Two-dimensional transthoracic DSE was carried out in all patients using an IE33 scanner (Philips, Amsterdam, the Netherlands). All patients were pharmacologically stressed using dobutamine starting at a rate of 10 μg/kg/min and increased at 3-min intervals to 20, 30, and 40 μg/kg/min. If the target heart rate was not reached with dobutamine, intravenous boluses of atropine sulfate (0.25 to 0.5 mg aliquots up to a maximum total dose of 2 mg) were used at 30 or 40 μg/kg/min stages to augment the heart rate response. All studies were carried out with the patient in the left lateral position and with continuous ECG monitoring. Standard echocardiographic views were taken (parasternal long- and short-axis; apical 2-, 3-, 4-, and 5-chamber; and subcostal views). Images were acquired at rest and peak stress. Indications for terminating the dobutamine infusion were the following: the patient reaching target heart rate (i.e., 85% of predicted for age); occurrence of a new wall motion abnormality; development of significant symptoms (e.g., chest pain, dyspnea); or significant ECG changes such as arrhythmias. Intravenous contrast was used for all patients at both rest and stress.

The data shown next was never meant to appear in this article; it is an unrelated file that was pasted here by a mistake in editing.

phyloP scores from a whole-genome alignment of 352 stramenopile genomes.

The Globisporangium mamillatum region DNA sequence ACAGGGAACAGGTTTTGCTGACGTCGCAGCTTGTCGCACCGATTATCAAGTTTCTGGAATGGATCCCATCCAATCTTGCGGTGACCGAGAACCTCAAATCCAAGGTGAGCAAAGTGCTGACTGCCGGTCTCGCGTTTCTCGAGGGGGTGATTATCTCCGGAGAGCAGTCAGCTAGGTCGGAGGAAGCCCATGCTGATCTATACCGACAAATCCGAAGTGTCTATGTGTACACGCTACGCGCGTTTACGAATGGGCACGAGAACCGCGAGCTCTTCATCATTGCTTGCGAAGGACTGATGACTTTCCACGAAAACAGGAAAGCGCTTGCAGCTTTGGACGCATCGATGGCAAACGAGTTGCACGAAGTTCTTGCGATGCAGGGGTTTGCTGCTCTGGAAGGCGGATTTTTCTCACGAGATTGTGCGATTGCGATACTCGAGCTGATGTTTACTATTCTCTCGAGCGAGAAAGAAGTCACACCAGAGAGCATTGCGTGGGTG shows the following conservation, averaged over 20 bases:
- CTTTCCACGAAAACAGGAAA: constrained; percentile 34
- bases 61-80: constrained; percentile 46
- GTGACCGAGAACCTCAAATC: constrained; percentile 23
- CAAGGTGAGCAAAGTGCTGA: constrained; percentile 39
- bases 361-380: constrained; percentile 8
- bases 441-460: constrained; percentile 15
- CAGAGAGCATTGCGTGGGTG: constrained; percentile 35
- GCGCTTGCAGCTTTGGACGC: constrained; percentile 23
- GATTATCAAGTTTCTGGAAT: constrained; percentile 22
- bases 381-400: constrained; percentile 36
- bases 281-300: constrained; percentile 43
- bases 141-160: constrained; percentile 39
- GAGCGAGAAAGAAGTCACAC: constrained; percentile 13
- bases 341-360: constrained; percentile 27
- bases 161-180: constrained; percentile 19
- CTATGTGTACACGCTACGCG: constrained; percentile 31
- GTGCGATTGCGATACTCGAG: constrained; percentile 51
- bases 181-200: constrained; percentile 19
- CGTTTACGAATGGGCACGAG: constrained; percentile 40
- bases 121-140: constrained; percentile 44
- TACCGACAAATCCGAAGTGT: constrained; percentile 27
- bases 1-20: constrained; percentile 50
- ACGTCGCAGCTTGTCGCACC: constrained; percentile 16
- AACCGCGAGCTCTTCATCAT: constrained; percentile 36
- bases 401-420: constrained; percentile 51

DSCMR was performed with a 1.5-T system (Avanto Magnetom, Siemens, Erlangen, Germany). The order of sequences is summarized in Figure 2, and detailed CMR methods and analysis are provided in the supplementary methods in the Online Appendix. Dobutamine was infused at progressive 3-min stages of 10, 20, 30, and 40 μg/kg/min. Intravenous boluses of atropine sulfate (0.25 to 0.5 mg aliquots up to a maximum total dose of 2 mg) were used at the 30 or 40 μg/kg/min stages to augment the heart rate response. At the stage of 20 μg/kg/min dobutamine stress (henceforth defined as intermediate dose), intravenous gadolinium-tetraazacyclododecanetetraacetic acid (0.1 mmol/kg) was injected and first-pass myocardial perfusion images were acquired. This dose was selected due to our previous clinical experience suggesting that at higher doses of dobutamine, the increase in contractility and heart rate makes it difficult to qualitatively interpret the first-pass perfusion images. Furthermore, there is also some evidence that myocardial perfusion can be accurately assessed at 20 μg/kg/min with a similar increase in myocardial blood flow to adenosine at this dose (14–16). LGE imaging for myocardial infarction was acquired 10 min after intravenous contrast administration by an inversion recovery fast gradient-echo sequence as previously reported (17). Infarcted myocardium was quantitated by semiautomatic detection of any region with signal intensity 2 SD above the mean signal intensity of the remote myocardium as previously validated (17). LGE was counted as positive only if it was in a subendocardial or transmural distribution typical of CAD.